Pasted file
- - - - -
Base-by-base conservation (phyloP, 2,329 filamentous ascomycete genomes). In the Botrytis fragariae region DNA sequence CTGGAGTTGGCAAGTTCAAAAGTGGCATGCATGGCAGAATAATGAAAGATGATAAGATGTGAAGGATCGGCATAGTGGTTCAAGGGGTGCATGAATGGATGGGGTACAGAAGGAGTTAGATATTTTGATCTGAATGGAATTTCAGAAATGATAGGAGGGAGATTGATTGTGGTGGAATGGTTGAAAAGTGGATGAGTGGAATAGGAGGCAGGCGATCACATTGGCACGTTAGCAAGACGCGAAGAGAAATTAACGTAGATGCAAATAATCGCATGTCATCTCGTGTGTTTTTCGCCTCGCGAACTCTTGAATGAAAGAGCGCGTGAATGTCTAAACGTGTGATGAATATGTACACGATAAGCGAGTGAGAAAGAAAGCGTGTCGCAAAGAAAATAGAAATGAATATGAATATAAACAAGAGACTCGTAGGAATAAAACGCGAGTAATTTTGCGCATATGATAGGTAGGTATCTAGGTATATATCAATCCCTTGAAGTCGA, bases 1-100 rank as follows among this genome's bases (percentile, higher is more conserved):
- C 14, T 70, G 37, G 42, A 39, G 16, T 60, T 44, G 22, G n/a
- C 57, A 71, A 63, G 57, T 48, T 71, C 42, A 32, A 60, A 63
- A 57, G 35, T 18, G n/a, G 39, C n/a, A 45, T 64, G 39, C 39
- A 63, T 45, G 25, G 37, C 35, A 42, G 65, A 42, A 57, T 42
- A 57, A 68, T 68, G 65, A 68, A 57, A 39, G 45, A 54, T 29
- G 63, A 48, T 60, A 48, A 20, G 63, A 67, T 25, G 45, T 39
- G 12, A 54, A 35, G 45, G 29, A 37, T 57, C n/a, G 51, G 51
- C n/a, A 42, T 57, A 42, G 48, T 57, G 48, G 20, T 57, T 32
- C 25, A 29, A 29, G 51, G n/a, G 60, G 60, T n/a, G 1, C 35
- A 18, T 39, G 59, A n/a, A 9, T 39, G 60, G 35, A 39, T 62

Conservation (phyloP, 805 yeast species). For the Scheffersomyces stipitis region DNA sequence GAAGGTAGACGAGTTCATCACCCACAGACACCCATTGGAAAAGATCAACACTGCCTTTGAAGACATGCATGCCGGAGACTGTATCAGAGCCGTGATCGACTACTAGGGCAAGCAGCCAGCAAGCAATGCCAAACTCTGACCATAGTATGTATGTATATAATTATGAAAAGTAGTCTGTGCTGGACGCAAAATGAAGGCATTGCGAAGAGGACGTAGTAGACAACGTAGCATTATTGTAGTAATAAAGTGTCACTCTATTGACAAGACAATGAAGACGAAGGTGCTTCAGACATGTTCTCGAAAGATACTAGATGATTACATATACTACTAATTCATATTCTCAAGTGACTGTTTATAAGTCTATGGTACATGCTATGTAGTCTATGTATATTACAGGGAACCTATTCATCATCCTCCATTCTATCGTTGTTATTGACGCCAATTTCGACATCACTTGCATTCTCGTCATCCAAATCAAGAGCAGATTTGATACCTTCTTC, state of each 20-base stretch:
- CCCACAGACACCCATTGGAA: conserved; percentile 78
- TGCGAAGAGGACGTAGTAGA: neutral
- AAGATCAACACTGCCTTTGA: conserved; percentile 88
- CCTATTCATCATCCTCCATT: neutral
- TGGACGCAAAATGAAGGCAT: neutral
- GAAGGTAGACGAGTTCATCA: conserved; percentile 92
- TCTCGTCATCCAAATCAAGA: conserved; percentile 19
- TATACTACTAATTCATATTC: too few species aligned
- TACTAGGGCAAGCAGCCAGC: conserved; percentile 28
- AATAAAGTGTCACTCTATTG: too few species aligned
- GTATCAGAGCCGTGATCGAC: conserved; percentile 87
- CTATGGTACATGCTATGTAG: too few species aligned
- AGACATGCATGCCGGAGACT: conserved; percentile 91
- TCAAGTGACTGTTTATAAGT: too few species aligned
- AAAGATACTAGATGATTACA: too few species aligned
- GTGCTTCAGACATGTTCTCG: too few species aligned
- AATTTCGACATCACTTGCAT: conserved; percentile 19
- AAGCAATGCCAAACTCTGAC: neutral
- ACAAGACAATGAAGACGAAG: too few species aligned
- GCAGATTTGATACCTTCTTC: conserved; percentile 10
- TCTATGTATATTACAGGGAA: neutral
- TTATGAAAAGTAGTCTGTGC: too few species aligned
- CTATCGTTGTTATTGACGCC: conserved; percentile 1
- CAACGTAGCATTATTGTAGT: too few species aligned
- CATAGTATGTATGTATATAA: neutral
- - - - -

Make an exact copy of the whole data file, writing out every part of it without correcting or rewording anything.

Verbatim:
Base-by-base conservation (phyloP, 2,329 filamentous ascomycete genomes). In the Botrytis fragariae region DNA sequence CTGGAGTTGGCAAGTTCAAAAGTGGCATGCATGGCAGAATAATGAAAGATGATAAGATGTGAAGGATCGGCATAGTGGTTCAAGGGGTGCATGAATGGATGGGGTACAGAAGGAGTTAGATATTTTGATCTGAATGGAATTTCAGAAATGATAGGAGGGAGATTGATTGTGGTGGAATGGTTGAAAAGTGGATGAGTGGAATAGGAGGCAGGCGATCACATTGGCACGTTAGCAAGACGCGAAGAGAAATTAACGTAGATGCAAATAATCGCATGTCATCTCGTGTGTTTTTCGCCTCGCGAACTCTTGAATGAAAGAGCGCGTGAATGTCTAAACGTGTGATGAATATGTACACGATAAGCGAGTGAGAAAGAAAGCGTGTCGCAAAGAAAATAGAAATGAATATGAATATAAACAAGAGACTCGTAGGAATAAAACGCGAGTAATTTTGCGCATATGATAGGTAGGTATCTAGGTATATATCAATCCCTTGAAGTCGA, bases 1-100 rank as follows among this genome's bases (percentile, higher is more conserved):
- C 14, T 70, G 37, G 42, A 39, G 16, T 60, T 44, G 22, G n/a
- C 57, A 71, A 63, G 57, T 48, T 71, C 42, A 32, A 60, A 63
- A 57, G 35, T 18, G n/a, G 39, C n/a, A 45, T 64, G 39, C 39
- A 63, T 45, G 25, G 37, C 35, A 42, G 65, A 42, A 57, T 42
- A 57, A 68, T 68, G 65, A 68, A 57, A 39, G 45, A 54, T 29
- G 63, A 48, T 60, A 48, A 20, G 63, A 67, T 25, G 45, T 39
- G 12, A 54, A 35, G 45, G 29, A 37, T 57, C n/a, G 51, G 51
- C n/a, A 42, T 57, A 42, G 48, T 57, G 48, G 20, T 57, T 32
- C 25, A 29, A 29, G 51, G n/a, G 60, G 60, T n/a, G 1, C 35
- A 18, T 39, G 59, A n/a, A 9, T 39, G 60, G 35, A 39, T 62

Conservation (phyloP, 805 yeast species). For the Scheffersomyces stipitis region DNA sequence GAAGGTAGACGAGTTCATCACCCACAGACACCCATTGGAAAAGATCAACACTGCCTTTGAAGACATGCATGCCGGAGACTGTATCAGAGCCGTGATCGACTACTAGGGCAAGCAGCCAGCAAGCAATGCCAAACTCTGACCATAGTATGTATGTATATAATTATGAAAAGTAGTCTGTGCTGGACGCAAAATGAAGGCATTGCGAAGAGGACGTAGTAGACAACGTAGCATTATTGTAGTAATAAAGTGTCACTCTATTGACAAGACAATGAAGACGAAGGTGCTTCAGACATGTTCTCGAAAGATACTAGATGATTACATATACTACTAATTCATATTCTCAAGTGACTGTTTATAAGTCTATGGTACATGCTATGTAGTCTATGTATATTACAGGGAACCTATTCATCATCCTCCATTCTATCGTTGTTATTGACGCCAATTTCGACATCACTTGCATTCTCGTCATCCAAATCAAGAGCAGATTTGATACCTTCTTC, state of each 20-base stretch:
- CCCACAGACACCCATTGGAA: conserved; percentile 78
- TGCGAAGAGGACGTAGTAGA: neutral
- AAGATCAACACTGCCTTTGA: conserved; percentile 88
- CCTATTCATCATCCTCCATT: neutral
- TGGACGCAAAATGAAGGCAT: neutral
- GAAGGTAGACGAGTTCATCA: conserved; percentile 92
- TCTCGTCATCCAAATCAAGA: conserved; percentile 19
- TATACTACTAATTCATATTC: too few species aligned
- TACTAGGGCAAGCAGCCAGC: conserved; percentile 28
- AATAAAGTGTCACTCTATTG: too few species aligned
- GTATCAGAGCCGTGATCGAC: conserved; percentile 87
- CTATGGTACATGCTATGTAG: too few species aligned
- AGACATGCATGCCGGAGACT: conserved; percentile 91
- TCAAGTGACTGTTTATAAGT: too few species aligned
- AAAGATACTAGATGATTACA: too few species aligned
- GTGCTTCAGACATGTTCTCG: too few species aligned
- AATTTCGACATCACTTGCAT: conserved; percentile 19
- AAGCAATGCCAAACTCTGAC: neutral
- ACAAGACAATGAAGACGAAG: too few species aligned
- GCAGATTTGATACCTTCTTC: conserved; percentile 10
- TCTATGTATATTACAGGGAA: neutral
- TTATGAAAAGTAGTCTGTGC: too few species aligned
- CTATCGTTGTTATTGACGCC: conserved; percentile 1
- CAACGTAGCATTATTGTAGT: too few species aligned
- CATAGTATGTATGTATATAA: neutral